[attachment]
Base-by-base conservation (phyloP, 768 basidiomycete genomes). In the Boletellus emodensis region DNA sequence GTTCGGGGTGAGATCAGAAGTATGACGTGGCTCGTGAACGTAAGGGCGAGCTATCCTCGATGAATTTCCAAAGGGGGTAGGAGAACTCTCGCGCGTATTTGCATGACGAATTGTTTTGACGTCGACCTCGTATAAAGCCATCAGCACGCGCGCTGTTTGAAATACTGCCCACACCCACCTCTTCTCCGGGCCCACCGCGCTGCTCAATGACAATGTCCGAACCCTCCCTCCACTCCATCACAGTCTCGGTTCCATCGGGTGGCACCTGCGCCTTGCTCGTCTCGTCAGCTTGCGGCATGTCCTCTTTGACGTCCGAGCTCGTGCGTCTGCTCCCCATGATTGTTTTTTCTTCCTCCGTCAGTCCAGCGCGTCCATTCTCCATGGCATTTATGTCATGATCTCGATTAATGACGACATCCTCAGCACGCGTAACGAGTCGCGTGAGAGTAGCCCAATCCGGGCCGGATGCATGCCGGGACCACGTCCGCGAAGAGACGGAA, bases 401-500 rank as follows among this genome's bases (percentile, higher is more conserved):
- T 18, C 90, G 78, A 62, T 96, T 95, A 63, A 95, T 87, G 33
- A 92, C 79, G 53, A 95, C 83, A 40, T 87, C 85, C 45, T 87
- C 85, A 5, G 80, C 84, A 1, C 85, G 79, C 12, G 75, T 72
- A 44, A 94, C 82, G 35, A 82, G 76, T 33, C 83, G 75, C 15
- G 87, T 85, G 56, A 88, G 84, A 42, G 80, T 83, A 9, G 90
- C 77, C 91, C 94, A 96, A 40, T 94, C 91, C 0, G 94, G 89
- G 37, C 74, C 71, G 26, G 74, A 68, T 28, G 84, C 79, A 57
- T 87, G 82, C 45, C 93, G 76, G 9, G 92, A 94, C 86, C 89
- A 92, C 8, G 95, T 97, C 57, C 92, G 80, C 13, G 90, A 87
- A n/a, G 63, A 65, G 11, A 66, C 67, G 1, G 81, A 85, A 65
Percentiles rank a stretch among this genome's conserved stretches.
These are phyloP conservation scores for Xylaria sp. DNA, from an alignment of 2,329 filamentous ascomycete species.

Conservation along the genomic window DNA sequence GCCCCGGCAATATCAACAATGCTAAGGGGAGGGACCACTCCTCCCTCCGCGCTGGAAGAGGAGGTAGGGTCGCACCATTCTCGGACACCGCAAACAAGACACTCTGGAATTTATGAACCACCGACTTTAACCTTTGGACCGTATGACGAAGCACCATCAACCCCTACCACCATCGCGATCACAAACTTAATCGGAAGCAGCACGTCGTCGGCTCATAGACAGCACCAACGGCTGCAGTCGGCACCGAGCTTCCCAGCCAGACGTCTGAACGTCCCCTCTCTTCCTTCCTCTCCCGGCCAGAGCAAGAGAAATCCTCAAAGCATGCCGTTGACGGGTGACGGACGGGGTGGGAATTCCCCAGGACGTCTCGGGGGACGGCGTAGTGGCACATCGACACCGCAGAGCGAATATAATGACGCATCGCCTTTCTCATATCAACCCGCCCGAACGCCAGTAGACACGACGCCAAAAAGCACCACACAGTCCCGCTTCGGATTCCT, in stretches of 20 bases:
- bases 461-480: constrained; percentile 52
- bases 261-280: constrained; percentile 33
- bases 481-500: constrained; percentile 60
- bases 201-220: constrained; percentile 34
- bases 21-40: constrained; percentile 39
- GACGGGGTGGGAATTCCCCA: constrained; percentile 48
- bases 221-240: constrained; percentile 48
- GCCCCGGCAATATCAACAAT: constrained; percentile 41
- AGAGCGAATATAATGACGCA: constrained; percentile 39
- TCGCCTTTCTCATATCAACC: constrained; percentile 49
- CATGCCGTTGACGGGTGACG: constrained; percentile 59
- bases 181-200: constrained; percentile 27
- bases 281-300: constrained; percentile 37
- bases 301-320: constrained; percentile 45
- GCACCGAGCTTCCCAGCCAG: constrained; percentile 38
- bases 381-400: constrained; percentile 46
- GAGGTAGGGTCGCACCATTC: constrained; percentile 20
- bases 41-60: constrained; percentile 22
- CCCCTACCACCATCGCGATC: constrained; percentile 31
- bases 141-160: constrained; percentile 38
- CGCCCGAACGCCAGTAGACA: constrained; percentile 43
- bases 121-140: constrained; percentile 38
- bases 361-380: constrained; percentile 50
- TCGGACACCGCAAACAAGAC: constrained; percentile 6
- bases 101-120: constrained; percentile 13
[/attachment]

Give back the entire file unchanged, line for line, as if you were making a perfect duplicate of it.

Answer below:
Base-by-base conservation (phyloP, 768 basidiomycete genomes). In the Boletellus emodensis region DNA sequence GTTCGGGGTGAGATCAGAAGTATGACGTGGCTCGTGAACGTAAGGGCGAGCTATCCTCGATGAATTTCCAAAGGGGGTAGGAGAACTCTCGCGCGTATTTGCATGACGAATTGTTTTGACGTCGACCTCGTATAAAGCCATCAGCACGCGCGCTGTTTGAAATACTGCCCACACCCACCTCTTCTCCGGGCCCACCGCGCTGCTCAATGACAATGTCCGAACCCTCCCTCCACTCCATCACAGTCTCGGTTCCATCGGGTGGCACCTGCGCCTTGCTCGTCTCGTCAGCTTGCGGCATGTCCTCTTTGACGTCCGAGCTCGTGCGTCTGCTCCCCATGATTGTTTTTTCTTCCTCCGTCAGTCCAGCGCGTCCATTCTCCATGGCATTTATGTCATGATCTCGATTAATGACGACATCCTCAGCACGCGTAACGAGTCGCGTGAGAGTAGCCCAATCCGGGCCGGATGCATGCCGGGACCACGTCCGCGAAGAGACGGAA, bases 401-500 rank as follows among this genome's bases (percentile, higher is more conserved):
- T 18, C 90, G 78, A 62, T 96, T 95, A 63, A 95, T 87, G 33
- A 92, C 79, G 53, A 95, C 83, A 40, T 87, C 85, C 45, T 87
- C 85, A 5, G 80, C 84, A 1, C 85, G 79, C 12, G 75, T 72
- A 44, A 94, C 82, G 35, A 82, G 76, T 33, C 83, G 75, C 15
- G 87, T 85, G 56, A 88, G 84, A 42, G 80, T 83, A 9, G 90
- C 77, C 91, C 94, A 96, A 40, T 94, C 91, C 0, G 94, G 89
- G 37, C 74, C 71, G 26, G 74, A 68, T 28, G 84, C 79, A 57
- T 87, G 82, C 45, C 93, G 76, G 9, G 92, A 94, C 86, C 89
- A 92, C 8, G 95, T 97, C 57, C 92, G 80, C 13, G 90, A 87
- A n/a, G 63, A 65, G 11, A 66, C 67, G 1, G 81, A 85, A 65
Percentiles rank a stretch among this genome's conserved stretches.
These are phyloP conservation scores for Xylaria sp. DNA, from an alignment of 2,329 filamentous ascomycete species.

Conservation along the genomic window DNA sequence GCCCCGGCAATATCAACAATGCTAAGGGGAGGGACCACTCCTCCCTCCGCGCTGGAAGAGGAGGTAGGGTCGCACCATTCTCGGACACCGCAAACAAGACACTCTGGAATTTATGAACCACCGACTTTAACCTTTGGACCGTATGACGAAGCACCATCAACCCCTACCACCATCGCGATCACAAACTTAATCGGAAGCAGCACGTCGTCGGCTCATAGACAGCACCAACGGCTGCAGTCGGCACCGAGCTTCCCAGCCAGACGTCTGAACGTCCCCTCTCTTCCTTCCTCTCCCGGCCAGAGCAAGAGAAATCCTCAAAGCATGCCGTTGACGGGTGACGGACGGGGTGGGAATTCCCCAGGACGTCTCGGGGGACGGCGTAGTGGCACATCGACACCGCAGAGCGAATATAATGACGCATCGCCTTTCTCATATCAACCCGCCCGAACGCCAGTAGACACGACGCCAAAAAGCACCACACAGTCCCGCTTCGGATTCCT, in stretches of 20 bases:
- bases 461-480: constrained; percentile 52
- bases 261-280: constrained; percentile 33
- bases 481-500: constrained; percentile 60
- bases 201-220: constrained; percentile 34
- bases 21-40: constrained; percentile 39
- GACGGGGTGGGAATTCCCCA: constrained; percentile 48
- bases 221-240: constrained; percentile 48
- GCCCCGGCAATATCAACAAT: constrained; percentile 41
- AGAGCGAATATAATGACGCA: constrained; percentile 39
- TCGCCTTTCTCATATCAACC: constrained; percentile 49
- CATGCCGTTGACGGGTGACG: constrained; percentile 59
- bases 181-200: constrained; percentile 27
- bases 281-300: constrained; percentile 37
- bases 301-320: constrained; percentile 45
- GCACCGAGCTTCCCAGCCAG: constrained; percentile 38
- bases 381-400: constrained; percentile 46
- GAGGTAGGGTCGCACCATTC: constrained; percentile 20
- bases 41-60: constrained; percentile 22
- CCCCTACCACCATCGCGATC: constrained; percentile 31
- bases 141-160: constrained; percentile 38
- CGCCCGAACGCCAGTAGACA: constrained; percentile 43
- bases 121-140: constrained; percentile 38
- bases 361-380: constrained; percentile 50
- TCGGACACCGCAAACAAGAC: constrained; percentile 6
- bases 101-120: constrained; percentile 13